If you’re interested in joining us, sign up to our newsletter, like us on Facebook, follow us on Twitter. And watch this space.

Cambodia / Flourishing aviation industry must embrace new technologies

By: Robin Spiess - Posted on: September 27, 2018 | Business

In Cambodia and across Southeast Asia, the aviation industry has been growing at a rapid pace in recent years. Southeast Asia Globe sits down with Brian Davis, vice president of tech-based aircraft company Honeywell Aerospace, to discuss how emerging technologies could help the region’s airports prepare for continued growth

Brian Davis, vice president of Honeywell Aerospace, believes that investment in air traffic management (ATM) technologies would be advantageous for Cambodia Photo: Honeywell Aerospace

Can you describe the state of Cambodia’s aviation industry and highlight its biggest challenges?
The Cambodian aviation industry has been enjoying a period of remarkable growth over the past few years. Just last year, the country saw its fastest yearly growth on record at its three international airports, with passenger traffic reaching 8.8 million — a 25% rise from 2016. In order to prepare for future growth, Cambodia has already begun investing in the refurbishment of its existing airports and has made plans to construct new ones.

For example, last year Cambodia Airports completed a $100m upgrade of the terminals at Phnom Penh and Siem Reap airports. Furthermore, the government has already made plans to construct two new airports, with one totalling 2,600 hectares and therefore slated to be the ninth-largest airport in the world.

While airport expansion and development initiatives go a long way to ensure Cambodia is well equipped to support future growth in passenger traffic, they are often complicated and can take years to complete. This, coupled with rising passenger demand, continues to put a strain on safety and operational efficiency at existing airports within the country.

What do you believe are the most viable solutions for these challenges?
Investment in air traffic management (ATM) technologies would be advantageous for Cambodia, as they can act as an interim solution to help the country manage the rise in air traffic while airports are being built and expansions are underway. Additionally, they are able to support the country’s long-term passenger growth and avoid potential impact on airport operability and functionality.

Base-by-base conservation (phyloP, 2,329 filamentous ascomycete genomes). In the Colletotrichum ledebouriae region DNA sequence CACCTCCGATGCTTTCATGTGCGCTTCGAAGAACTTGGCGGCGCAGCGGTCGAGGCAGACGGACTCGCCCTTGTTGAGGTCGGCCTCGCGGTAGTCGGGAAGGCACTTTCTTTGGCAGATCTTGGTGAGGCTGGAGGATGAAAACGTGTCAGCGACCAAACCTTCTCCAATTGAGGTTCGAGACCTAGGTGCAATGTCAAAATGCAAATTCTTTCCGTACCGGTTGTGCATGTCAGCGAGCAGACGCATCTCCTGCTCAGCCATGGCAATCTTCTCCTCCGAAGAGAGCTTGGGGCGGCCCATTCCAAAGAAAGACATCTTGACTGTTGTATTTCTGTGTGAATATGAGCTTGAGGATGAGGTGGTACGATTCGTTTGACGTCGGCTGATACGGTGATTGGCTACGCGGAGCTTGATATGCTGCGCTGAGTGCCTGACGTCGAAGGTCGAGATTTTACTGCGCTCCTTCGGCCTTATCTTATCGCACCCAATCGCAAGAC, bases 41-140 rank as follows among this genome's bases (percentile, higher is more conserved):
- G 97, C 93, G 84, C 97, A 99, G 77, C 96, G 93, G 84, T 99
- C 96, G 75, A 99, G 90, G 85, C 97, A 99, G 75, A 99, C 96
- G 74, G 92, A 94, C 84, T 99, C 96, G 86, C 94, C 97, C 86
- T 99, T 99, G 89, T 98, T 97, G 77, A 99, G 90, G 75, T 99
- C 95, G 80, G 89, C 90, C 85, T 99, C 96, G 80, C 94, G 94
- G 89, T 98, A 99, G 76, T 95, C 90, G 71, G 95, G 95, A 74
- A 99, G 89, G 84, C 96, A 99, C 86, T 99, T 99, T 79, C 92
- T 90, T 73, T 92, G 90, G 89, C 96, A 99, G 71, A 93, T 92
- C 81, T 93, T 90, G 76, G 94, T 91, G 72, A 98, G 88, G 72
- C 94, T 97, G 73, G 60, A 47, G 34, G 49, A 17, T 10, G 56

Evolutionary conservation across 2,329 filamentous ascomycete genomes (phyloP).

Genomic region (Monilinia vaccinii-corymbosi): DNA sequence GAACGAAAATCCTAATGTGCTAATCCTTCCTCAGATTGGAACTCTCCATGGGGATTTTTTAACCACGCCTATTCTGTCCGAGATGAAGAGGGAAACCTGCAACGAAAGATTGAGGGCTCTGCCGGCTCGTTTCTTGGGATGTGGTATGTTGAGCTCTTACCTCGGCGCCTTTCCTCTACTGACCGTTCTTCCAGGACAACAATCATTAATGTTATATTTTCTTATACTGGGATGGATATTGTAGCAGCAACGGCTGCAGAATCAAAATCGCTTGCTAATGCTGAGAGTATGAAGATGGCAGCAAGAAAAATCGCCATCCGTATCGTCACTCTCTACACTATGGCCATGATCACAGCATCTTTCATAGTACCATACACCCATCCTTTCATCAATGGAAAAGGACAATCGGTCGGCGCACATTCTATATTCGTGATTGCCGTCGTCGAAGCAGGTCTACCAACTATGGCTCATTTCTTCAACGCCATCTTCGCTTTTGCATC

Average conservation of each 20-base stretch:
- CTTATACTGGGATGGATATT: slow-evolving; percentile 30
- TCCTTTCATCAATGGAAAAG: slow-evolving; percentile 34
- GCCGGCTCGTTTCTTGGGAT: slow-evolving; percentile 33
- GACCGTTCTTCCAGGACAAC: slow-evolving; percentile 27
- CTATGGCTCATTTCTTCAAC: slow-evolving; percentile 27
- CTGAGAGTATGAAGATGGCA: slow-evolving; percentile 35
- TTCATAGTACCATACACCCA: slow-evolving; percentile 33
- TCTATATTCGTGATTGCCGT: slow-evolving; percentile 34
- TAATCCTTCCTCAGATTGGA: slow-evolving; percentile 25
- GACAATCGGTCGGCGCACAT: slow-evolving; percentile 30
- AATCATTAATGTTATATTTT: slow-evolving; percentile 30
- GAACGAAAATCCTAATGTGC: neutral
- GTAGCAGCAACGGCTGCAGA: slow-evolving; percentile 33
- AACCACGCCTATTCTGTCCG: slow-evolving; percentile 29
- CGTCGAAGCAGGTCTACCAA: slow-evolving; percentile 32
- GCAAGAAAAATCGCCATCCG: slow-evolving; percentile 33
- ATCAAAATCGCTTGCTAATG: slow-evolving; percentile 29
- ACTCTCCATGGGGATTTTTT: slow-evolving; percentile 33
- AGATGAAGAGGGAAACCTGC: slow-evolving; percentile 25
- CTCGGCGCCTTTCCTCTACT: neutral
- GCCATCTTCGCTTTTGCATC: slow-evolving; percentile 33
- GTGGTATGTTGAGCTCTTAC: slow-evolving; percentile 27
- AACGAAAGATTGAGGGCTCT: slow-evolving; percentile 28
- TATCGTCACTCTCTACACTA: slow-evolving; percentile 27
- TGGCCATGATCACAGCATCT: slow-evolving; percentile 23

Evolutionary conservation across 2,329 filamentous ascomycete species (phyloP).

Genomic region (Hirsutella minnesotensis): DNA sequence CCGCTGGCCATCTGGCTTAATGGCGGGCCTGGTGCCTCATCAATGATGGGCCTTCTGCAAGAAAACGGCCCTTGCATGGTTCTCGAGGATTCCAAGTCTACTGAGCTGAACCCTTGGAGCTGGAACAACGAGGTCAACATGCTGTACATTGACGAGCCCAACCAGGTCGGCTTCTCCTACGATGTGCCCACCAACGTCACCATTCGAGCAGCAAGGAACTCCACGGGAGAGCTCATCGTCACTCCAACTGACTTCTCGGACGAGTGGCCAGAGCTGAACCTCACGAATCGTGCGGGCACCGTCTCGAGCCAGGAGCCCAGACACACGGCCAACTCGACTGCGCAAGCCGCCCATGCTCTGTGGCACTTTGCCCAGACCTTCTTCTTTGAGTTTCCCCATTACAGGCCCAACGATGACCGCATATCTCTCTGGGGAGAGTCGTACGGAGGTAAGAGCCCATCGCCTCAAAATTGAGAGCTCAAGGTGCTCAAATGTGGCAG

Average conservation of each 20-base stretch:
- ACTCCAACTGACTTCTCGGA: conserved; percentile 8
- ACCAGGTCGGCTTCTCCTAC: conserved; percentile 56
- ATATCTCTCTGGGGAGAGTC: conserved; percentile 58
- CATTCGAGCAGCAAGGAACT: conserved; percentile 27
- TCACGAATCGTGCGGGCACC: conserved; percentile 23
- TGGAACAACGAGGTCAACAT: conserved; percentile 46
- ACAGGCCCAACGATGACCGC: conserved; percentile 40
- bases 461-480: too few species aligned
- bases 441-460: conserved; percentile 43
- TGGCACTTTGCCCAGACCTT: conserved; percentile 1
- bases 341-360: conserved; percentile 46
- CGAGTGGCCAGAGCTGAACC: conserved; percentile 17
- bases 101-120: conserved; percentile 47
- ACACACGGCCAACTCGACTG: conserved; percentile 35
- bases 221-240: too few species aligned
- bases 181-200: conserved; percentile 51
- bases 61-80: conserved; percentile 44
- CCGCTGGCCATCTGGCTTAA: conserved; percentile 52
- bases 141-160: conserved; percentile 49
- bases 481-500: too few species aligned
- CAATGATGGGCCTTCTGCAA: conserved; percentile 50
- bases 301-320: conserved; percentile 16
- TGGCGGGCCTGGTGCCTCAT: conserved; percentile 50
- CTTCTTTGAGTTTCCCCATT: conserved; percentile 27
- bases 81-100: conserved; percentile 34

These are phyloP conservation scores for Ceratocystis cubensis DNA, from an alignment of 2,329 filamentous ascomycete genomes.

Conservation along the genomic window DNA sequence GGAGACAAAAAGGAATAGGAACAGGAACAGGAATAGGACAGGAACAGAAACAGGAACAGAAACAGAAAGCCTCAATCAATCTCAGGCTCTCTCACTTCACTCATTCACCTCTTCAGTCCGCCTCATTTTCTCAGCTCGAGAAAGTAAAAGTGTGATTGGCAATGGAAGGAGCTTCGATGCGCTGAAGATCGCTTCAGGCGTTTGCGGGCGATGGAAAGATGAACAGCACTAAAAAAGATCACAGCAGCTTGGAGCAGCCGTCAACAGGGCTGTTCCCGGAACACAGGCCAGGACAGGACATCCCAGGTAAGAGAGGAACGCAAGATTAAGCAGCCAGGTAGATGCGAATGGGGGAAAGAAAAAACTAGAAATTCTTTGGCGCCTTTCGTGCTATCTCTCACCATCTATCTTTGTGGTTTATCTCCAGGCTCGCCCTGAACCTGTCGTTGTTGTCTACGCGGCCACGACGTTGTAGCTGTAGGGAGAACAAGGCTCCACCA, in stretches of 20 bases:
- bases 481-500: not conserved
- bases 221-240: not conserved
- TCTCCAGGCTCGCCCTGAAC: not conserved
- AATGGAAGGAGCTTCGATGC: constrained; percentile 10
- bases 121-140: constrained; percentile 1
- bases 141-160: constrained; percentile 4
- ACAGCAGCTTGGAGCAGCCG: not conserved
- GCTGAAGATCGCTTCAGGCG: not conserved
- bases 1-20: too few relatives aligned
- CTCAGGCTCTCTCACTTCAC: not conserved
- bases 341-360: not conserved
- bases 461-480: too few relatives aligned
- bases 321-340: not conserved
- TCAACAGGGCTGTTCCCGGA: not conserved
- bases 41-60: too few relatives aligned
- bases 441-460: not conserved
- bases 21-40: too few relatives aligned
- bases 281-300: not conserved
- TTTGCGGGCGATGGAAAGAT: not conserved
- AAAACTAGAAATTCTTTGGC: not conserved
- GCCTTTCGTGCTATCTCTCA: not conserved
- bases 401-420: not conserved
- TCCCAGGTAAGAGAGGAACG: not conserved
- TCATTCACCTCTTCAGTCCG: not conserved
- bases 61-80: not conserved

Beyond airports, ATM technologies can help Cambodia make better and more efficient use of its airspace, which, unlike airport capacity, cannot be expanded. In other words, there is a limited number of commercial air traffic routes and approach trajectories that are available within any country.

Airlines in Cambodia also need to start leveraging smart technologies to achieve cost savings, especially as the aviation landscape in Asia Pacific becomes increasingly competitive. Connected aircraft solutions — such as predictive maintenance and flight efficiency services — can unlock savings, reduce operational costs and improve overall flying experience for airlines in Cambodia.

Brian Davis, the vice president of Honeywell Aerospace Photo: Honeywell Aerospace

What are some examples of ATM technologies that could help Southeast Asian airports manage future growth?
There is a whole range of ATM solutions that can improve operational efficiency and safety within a country’s airports and airspace.

Ground-based augmentation systems, for example, are capable of supporting multiple aircraft on multiple runways simultaneously, through precision approaches and landings that help to improve safety and operational efficiency. This technology increases airport capacity while decreasing air traffic noise and weather-related delays. Moreover, it enables aircraft to fly fuel-efficient descents and saves on maintenance costs. Kuala Lumpur is in the process of installing such a system, which can yield maintenance savings of up to $400,000.

Beyond ground-based technologies for airports, airlines can also leverage airborne ATM technologies to enhance the safety of their aircraft during takeoff and landing. As airport runways witness greater aircraft movement, runway incursions and excursions become an increasingly pressing safety concern. To alleviate this, airports can invest in software upgrades that provide pilots with greater situational awareness as well as timely advisories and alerts, thereby greatly reducing the risk of runway incidents.

Are there any emerging aviation technologies that Southeast Asia’s airports should know about?
Connectivity, big data analytics and the “internet of things” are becoming a staple for technology companies. The aviation industry is no different, and is in the midst of a digital transformation itself — moving beyond hardware-based solutions and towards software-based services and applications.

We are heavily invested in the research and development of connected technologies, constantly studying the industry’s pain points and working on solutions that can improve the lives of everyone in the aviation industry. Among these include speech and noise recognition technologies for the cockpit, as well as sensors that are able to measure air conditions to reveal volcanic ash or any other environments that could adversely affect various aircraft systems.